Last week, a notification on my phone said SC20 was ready for submissions and it reminded me of my awesome experience as a SCinet student volunteer at SC19 held in Denver, Colorado, a few months ago. For those who aren’t familiar with the SC Conference series (aka the Supercomputing Conference), it is supermassive, supercool and people present their work that sounds almost supernatural.
SCinet, in particular, is a team of volunteers that provide powerful network infrastructure for attendees and exhibitors to display HPC research at SC. It has about 16 sub-teams that manage everything from Power to Logistics to Helpdesk. All the volunteers arrive a week or two ahead of the conference, and for the first few days, we all worked towards setting up fiber optic cables on the exhibit floor. These cables are later used by exhibitors to connect their equipment and demonstrate high-performance applications. A map detailing the network layout with instructions on different types of fibers and their connections to the NOC (Network Operations Center) was provided and we laid out a total of 66 miles of fibers. You have to carefully tape them down to the floor every half meter (goodbye knees) and all of this is happening in the middle of people laying carpets, fixing lighting and moving heavy goods. So, no matter how hard you try there will always be a forklift that will run over your fibers. It becomes more stressful when you are told how delicate and expensive these fibers are. In fact, the total infrastructure utilized by SCinet (hardware, software, services) sum up to be $80 million!
After the fiber installation, I was assigned to the SCinet communications team which develops content for the conference program guides, press releases and collects online content during the conference. I worked on interactive kiosks and scheduling live interviews. The team was very organized, creative and supportive. Truly, the entire team of SCient is very friendly; it’s the most diverse team I’ve ever been on, but never felt the language/culture barrier. We all shared the same excitement when we hit a record-shattering bandwidth of 4.22 TBps and the same upset when the fibers were run over.
There are many perks to being a SCient student volunteer! A “SCinet only” booth in the conference hall is stacked up with snacks, fancy dinners, and a suite with games and drinks for the team to hang out after a busy day.
My highlight from the week has to be meeting Jensen Huang! I was so starstruck I barely said Nvidia is awesome (I should’ve asked for a job). I met popular HPC figures whom I follow on Twitter, professors I admire and some powerful women in HPC. Listening to their talks and walking across research posters encouraged me to work towards advancing scientific research and build systems that redefine computing standards. I attended sessions on parallel programming, runtime environments, simulation and optimization of large-scale parallel applications which all helped me look at computing problems from a new perspective. There were also programs designed especially for students like resume building, elevator pitches, Job Fair, cluster competitions and whatnot. At the time I was working for an open-source company with all remote employees from different parts of the world. It was unreal to finally meet people I have been having Zoom calls with, every week!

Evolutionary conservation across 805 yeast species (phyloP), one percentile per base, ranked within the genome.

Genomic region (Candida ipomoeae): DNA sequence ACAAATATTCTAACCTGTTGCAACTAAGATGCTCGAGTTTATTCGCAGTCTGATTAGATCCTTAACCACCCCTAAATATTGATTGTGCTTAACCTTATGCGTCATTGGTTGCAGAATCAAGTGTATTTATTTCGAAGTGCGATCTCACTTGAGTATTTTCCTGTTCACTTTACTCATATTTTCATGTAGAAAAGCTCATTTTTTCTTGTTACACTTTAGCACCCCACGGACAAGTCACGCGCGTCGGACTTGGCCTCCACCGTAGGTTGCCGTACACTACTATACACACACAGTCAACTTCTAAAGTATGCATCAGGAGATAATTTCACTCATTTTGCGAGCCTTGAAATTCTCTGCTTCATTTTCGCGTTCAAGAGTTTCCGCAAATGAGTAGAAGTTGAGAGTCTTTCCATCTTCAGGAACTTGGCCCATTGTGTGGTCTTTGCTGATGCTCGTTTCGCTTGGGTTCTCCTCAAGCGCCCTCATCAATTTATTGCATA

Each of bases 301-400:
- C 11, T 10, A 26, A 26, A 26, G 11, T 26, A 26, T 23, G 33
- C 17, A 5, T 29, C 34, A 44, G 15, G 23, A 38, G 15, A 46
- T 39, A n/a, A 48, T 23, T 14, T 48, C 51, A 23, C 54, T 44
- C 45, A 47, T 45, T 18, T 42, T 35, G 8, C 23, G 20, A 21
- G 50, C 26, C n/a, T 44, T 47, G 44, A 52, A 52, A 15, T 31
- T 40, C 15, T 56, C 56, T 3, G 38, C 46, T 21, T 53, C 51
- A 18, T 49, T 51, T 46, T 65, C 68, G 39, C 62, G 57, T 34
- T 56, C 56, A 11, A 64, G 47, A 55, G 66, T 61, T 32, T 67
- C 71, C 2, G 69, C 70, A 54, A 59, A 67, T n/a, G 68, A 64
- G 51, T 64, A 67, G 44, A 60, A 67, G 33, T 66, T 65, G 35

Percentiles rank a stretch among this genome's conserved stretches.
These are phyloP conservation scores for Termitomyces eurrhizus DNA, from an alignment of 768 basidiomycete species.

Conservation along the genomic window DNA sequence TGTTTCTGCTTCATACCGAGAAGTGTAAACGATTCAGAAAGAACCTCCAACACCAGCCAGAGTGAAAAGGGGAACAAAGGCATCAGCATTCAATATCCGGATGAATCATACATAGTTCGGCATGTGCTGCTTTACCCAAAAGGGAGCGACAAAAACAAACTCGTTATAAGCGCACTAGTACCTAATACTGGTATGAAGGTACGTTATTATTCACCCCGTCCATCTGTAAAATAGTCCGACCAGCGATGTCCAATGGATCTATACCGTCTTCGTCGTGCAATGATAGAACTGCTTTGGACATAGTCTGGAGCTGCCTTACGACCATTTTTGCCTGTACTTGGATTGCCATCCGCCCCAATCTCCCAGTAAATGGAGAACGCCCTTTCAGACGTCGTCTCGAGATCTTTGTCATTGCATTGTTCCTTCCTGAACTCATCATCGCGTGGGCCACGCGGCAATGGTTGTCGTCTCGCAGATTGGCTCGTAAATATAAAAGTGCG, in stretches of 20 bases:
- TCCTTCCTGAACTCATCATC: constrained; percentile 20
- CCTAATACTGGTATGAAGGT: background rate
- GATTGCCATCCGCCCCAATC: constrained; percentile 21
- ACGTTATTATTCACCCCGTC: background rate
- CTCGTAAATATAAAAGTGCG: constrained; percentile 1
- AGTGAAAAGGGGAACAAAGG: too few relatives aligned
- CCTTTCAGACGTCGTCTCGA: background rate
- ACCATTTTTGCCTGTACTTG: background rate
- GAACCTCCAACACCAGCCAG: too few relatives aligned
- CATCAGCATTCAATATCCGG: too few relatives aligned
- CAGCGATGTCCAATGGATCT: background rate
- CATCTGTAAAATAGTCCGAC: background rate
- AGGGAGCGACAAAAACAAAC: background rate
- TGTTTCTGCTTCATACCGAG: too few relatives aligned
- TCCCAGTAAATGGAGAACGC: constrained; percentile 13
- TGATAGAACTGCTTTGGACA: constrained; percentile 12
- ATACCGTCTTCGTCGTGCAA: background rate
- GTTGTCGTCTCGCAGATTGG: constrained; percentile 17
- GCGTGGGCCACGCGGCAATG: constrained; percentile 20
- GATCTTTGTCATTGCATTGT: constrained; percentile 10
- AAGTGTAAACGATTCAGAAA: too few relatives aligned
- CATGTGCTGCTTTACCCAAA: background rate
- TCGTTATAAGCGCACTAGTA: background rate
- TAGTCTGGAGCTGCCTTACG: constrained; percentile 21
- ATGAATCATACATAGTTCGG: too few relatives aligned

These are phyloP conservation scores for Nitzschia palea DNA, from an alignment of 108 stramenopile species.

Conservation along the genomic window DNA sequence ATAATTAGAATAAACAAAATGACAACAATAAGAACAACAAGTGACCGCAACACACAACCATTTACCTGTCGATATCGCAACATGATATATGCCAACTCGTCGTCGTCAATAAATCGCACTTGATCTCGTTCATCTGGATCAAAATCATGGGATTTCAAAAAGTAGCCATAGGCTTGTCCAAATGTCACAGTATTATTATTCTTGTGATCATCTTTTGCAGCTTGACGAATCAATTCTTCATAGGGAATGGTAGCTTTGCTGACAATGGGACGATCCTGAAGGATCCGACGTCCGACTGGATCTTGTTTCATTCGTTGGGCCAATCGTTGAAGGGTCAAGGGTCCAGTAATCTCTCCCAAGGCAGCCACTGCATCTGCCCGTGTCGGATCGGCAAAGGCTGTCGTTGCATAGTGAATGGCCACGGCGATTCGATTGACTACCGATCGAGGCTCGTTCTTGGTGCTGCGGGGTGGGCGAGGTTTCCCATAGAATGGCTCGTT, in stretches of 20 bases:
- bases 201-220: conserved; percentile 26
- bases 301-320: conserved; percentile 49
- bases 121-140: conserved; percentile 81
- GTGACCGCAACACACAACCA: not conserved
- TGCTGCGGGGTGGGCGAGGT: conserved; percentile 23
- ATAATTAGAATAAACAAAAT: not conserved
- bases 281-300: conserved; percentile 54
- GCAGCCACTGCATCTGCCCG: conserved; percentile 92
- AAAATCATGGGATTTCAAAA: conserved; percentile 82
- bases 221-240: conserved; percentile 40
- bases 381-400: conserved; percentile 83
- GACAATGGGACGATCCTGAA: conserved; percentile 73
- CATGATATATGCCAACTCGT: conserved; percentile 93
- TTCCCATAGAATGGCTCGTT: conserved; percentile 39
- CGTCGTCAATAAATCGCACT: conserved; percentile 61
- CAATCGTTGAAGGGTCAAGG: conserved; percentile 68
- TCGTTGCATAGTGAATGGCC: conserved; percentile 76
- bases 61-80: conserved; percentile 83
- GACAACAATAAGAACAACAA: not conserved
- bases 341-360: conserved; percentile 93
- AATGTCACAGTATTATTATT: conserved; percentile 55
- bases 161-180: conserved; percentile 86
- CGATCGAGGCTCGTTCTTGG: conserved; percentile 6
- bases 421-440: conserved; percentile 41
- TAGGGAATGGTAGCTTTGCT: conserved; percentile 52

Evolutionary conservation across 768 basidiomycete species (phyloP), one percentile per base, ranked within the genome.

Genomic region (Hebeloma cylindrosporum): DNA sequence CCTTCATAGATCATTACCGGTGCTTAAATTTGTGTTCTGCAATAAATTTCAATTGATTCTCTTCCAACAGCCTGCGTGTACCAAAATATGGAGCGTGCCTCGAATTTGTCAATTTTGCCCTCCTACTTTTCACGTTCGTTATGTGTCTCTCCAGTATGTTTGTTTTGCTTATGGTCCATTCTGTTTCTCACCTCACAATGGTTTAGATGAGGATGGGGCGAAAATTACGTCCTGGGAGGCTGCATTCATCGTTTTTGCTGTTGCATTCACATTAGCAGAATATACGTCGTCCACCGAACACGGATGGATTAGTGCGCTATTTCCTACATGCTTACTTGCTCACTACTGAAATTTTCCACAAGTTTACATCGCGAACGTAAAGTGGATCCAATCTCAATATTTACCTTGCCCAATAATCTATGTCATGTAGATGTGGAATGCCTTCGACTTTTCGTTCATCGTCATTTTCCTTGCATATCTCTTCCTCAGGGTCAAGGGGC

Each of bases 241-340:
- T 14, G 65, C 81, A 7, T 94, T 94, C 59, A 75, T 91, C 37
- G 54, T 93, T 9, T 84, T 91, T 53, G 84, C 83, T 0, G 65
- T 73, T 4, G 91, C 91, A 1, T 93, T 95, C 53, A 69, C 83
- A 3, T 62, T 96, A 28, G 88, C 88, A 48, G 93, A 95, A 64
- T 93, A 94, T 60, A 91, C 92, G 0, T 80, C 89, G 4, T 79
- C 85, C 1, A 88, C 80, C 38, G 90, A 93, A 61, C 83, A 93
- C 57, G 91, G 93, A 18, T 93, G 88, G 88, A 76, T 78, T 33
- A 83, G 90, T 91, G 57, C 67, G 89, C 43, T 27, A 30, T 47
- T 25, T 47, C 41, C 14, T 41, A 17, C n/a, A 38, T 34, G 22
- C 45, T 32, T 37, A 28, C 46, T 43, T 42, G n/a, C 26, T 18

To sum up, being a SCient volunteer requires you to be energetic, proactive, precise and a multitasker. I had to run errands and cover a co-located event as a photographer one day. The entire team is on the go till the teardown when everything that has been put up through the week is taken down in less than two hours. Everything I did as a SCinet student volunteer was productive and fun. Getting such an opportunity is highly competitive and it was worth applying three times. My suggestion to future volunteers is to prioritize their interests carefully so they don’t miss their target sessions as so many are all running in parallel. Also socialize and network because you will learn something new every time you talk to a student, professor or researcher at SC. By the end of the conference, I realized that all I ever knew about HPC was only the tip of the iceberg.
Thanks to SC and SIGHPC for introducing me to HPC, I cannot wait to start my career in this direction. Special thanks to all the sponsors without whom a lot of us students would not have received the financial help required to attend the conference. I hope I’ll eventually have a Ph.D. and will have an opportunity to maybe deliver a keynote presentation at SC someday!
Sushma Yellapragada is a recent university graduate with a Bachelors’s in Computer Science Engineering from India. While in school, she interned with big and small companies as a data analyst, cyber risk analyst, and web developer, but since her participation in the Supercomputing Conference (2017), she has become interested in studying high-performance computing and solving scientific problems. She enjoys open source projects and has contributed to Singularity, which is a container platform for HPC environments. Sushma was a recipient of SIGHPC student travel grant for PASC Conference, and also a Diversity Scholar at Kubecon EU.
She would eventually want to see herself involved in HPC Research and Development, and supporting the deployment of intensive workloads. Her wish is that the computer science community works together to make computing resources equally accessible and promotes interdisciplinary research. Outside of work, she likes music, traveling and learning new languages.